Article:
really is the most hospitable Yacht Club I have ever visited! In
return all they asked was a complimentary comment in their visitors
book ! Such generosity.....
|Downwind towards Evia|
|In the waiting berths, north of the bridge at Khalkis|
|Khalkis Bridge, no tides in the Med!|
|Khalkos meze bar|
|Khalkis Yacht Club, we couldn't get closer to the clubhouse!|
|Approaching the new Khalkis road bridge|
Having plucked Simon and Nikos off the ferry jetty in Nea Marmara we motored out to the Petaloi Islands and anchored in the bay on the NW side of Nisos Xero for the rest of the day. There was no wind even if we wanted to have a sail! This bay is a beautiful bay and was not too crowded despite it being a weekend.
The following day we again had no wind but
decided on a change of scenery and thus we headed southwards through
the channel separating Nisos Megalo Petali from Nisos Zero; slightly
nervously as it is charted at 3m depth and the last 3m channel I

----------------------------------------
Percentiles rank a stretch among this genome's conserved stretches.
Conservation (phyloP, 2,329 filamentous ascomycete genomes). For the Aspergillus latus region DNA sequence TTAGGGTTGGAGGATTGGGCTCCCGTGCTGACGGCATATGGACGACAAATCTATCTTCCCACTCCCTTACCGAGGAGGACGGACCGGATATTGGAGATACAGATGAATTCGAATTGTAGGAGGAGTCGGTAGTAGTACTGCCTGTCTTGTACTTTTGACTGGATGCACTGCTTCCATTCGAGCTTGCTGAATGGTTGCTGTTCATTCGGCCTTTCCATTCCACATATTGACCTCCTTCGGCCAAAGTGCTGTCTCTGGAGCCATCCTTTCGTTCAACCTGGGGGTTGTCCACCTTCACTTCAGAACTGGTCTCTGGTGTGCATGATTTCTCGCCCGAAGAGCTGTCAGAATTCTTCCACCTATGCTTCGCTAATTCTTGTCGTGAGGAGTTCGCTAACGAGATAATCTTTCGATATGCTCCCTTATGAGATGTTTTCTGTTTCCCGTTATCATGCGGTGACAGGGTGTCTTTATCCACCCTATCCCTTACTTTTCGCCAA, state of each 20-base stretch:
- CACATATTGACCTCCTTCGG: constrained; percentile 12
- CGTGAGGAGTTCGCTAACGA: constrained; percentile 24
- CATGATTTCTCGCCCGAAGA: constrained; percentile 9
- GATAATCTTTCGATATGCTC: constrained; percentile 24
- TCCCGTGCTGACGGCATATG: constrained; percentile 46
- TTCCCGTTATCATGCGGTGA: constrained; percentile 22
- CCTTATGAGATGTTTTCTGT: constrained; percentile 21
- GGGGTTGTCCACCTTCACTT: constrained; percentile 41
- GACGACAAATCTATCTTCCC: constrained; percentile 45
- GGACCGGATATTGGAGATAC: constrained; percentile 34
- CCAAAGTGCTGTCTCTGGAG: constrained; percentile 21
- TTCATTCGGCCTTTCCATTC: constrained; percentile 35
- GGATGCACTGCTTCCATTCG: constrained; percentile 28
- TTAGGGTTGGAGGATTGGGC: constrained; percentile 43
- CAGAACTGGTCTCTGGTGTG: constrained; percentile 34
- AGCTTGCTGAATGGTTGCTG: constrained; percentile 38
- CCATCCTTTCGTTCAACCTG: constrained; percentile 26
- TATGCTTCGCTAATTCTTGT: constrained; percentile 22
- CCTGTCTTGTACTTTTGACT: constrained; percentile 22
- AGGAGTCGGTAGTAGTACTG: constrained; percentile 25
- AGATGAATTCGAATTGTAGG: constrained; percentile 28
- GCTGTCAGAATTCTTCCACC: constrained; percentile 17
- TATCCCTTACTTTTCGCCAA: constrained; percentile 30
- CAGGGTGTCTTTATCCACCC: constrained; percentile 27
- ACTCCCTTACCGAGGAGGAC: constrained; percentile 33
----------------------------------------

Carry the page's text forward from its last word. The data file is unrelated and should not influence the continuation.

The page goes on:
tried, in Turkey, had silted to less than 2m with the result that we
spent an hour plus trying to re-float Kurukulla! The channel
successfully navigated we headed for Ornos Likourimas, a bay on Evia
Island proper, at the southern end of the Stenon Xero channel
separating Nisos Xero from Evia. A pleasant anchorage and much less
frequented than the islands.
After a few hours here we decided to
shorten the distance between us and Porto Rafti in the hope of some
wind later in the day to sail the rest. Our prayers were answered.
After motoring to Vasiliko on the south shore of Nisos Megalo Petali
and an hour there swimming we were justly rewarded with a brisk wind
for a beam reach all the way to Porto Rafti. 7 knots plus almost all
the way. The only downside was that there was no berth available at
Porto Rafti and so we put Simon and Nikos ashore by a touch and go on
a fishing boat moored alongside and then Mike and I went out into the
anchorage to anchor for the night and prepare the dinghy for taking
him ashore at 0530 for his flight back to UK.
Not a great time or way
to start the day but all was successfully completed and I settled
down to await the arrival of another group of friends joining later
|Sunset at Nisos Stira|
The next leg takes us out into the Cyclades, wrestling with the Meltemi, so more when we are there.......